In the online forum later, Police Chief Scott Schubert said that Pittsburgh police are already following many of these guidelines, though he acknowledged that the bureau needs to improve. “We’re the law enforcement,” he said. “We have to set that standard … that bar of ensuring that our officers are accountable, not just for themselves, but for the officers they work with as well.”
Peduto said he has also endorsed a slate of recommendations put forth by the State Legislature Police Reform Working Group, including the outlawing of choke-holds, establishing an independent review process of police encounters resulting in serious injury or death, and naming an inspector general to systematically review police policies and behaviors. He also renewed his support for use-of-force legislation introduced by state Reps. Summer Lee, D-Swissvale, and Ed Gainey, D-Lincoln-Lemington, that would bar the use of deadly force during arrests, except for protection against imminent threats.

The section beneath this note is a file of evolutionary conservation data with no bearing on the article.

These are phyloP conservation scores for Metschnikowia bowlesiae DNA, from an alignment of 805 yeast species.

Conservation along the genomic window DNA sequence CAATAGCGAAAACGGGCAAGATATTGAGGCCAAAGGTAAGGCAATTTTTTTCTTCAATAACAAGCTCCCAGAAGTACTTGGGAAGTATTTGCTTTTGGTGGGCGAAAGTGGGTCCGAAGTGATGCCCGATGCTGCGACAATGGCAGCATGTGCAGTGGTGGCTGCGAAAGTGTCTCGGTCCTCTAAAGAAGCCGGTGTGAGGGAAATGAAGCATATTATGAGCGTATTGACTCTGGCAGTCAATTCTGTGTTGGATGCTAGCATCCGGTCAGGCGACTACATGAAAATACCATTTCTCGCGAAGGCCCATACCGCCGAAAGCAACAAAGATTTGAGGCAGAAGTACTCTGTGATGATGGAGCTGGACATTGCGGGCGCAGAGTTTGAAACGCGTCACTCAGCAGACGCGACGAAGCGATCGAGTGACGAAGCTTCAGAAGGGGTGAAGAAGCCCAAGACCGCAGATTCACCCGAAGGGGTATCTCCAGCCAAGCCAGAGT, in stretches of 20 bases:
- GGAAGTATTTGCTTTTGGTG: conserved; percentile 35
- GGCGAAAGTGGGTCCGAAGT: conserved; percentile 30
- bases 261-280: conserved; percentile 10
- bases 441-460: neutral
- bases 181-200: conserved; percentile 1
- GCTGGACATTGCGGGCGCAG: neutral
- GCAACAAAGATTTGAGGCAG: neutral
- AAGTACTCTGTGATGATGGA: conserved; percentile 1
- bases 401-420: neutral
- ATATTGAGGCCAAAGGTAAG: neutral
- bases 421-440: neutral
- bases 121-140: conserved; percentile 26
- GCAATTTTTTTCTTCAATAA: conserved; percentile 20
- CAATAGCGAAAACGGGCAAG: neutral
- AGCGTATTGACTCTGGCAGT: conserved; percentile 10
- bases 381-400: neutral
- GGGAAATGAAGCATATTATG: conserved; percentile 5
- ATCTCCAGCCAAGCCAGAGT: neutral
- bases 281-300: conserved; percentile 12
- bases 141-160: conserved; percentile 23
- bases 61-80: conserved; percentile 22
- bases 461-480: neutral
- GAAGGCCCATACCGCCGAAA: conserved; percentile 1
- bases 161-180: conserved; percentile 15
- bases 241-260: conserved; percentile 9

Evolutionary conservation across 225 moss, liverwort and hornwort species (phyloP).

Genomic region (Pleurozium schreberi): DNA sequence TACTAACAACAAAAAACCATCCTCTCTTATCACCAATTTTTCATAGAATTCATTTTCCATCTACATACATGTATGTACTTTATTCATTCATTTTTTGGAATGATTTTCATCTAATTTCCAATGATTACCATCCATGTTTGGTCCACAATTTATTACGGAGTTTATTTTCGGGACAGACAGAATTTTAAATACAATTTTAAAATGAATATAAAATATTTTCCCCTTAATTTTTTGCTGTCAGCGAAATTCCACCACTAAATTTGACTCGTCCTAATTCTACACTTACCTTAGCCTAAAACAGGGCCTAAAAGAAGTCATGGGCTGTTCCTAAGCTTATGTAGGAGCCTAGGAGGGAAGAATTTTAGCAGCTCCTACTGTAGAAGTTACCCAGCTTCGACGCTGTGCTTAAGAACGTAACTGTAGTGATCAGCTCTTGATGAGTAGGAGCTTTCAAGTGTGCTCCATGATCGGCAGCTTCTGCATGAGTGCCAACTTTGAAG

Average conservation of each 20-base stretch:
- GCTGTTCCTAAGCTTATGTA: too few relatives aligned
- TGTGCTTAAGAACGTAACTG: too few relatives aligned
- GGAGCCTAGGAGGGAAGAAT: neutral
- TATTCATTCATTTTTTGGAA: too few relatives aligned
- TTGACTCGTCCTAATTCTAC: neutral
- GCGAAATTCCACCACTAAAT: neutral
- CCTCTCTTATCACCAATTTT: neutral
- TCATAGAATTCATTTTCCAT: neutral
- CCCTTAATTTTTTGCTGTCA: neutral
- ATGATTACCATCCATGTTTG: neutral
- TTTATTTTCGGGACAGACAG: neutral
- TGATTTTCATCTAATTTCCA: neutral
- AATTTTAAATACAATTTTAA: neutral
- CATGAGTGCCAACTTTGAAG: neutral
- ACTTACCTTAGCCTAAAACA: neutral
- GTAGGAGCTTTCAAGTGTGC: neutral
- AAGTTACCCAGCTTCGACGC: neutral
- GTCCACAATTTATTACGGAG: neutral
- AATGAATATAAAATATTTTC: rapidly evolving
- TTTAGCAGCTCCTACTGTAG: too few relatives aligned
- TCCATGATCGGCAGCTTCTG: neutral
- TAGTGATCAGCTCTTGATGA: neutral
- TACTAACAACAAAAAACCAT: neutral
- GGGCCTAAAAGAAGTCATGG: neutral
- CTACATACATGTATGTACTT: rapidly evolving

Peduto stressed that “the legislation that’s in Harrisburg is absolutely essential to be passed in order to change that system.” The mayor expressed optimism that a desire for reform exists in all areas of governance, more than he’d witnessed, he said, in his political career. He noted that in the past such reform legislation was usually sponsored by Black legislators and a few white officials, what he called “in itself a model of racism.”
Peduto called for statewide guidelines requiring all police to undergo annual implicit bias and de-escalation training. According to Schubert, Pittsburgh police already complete “several extra months” of related training. He suggested that the Pittsburgh police force is equipped to help support smaller municipalities with such training.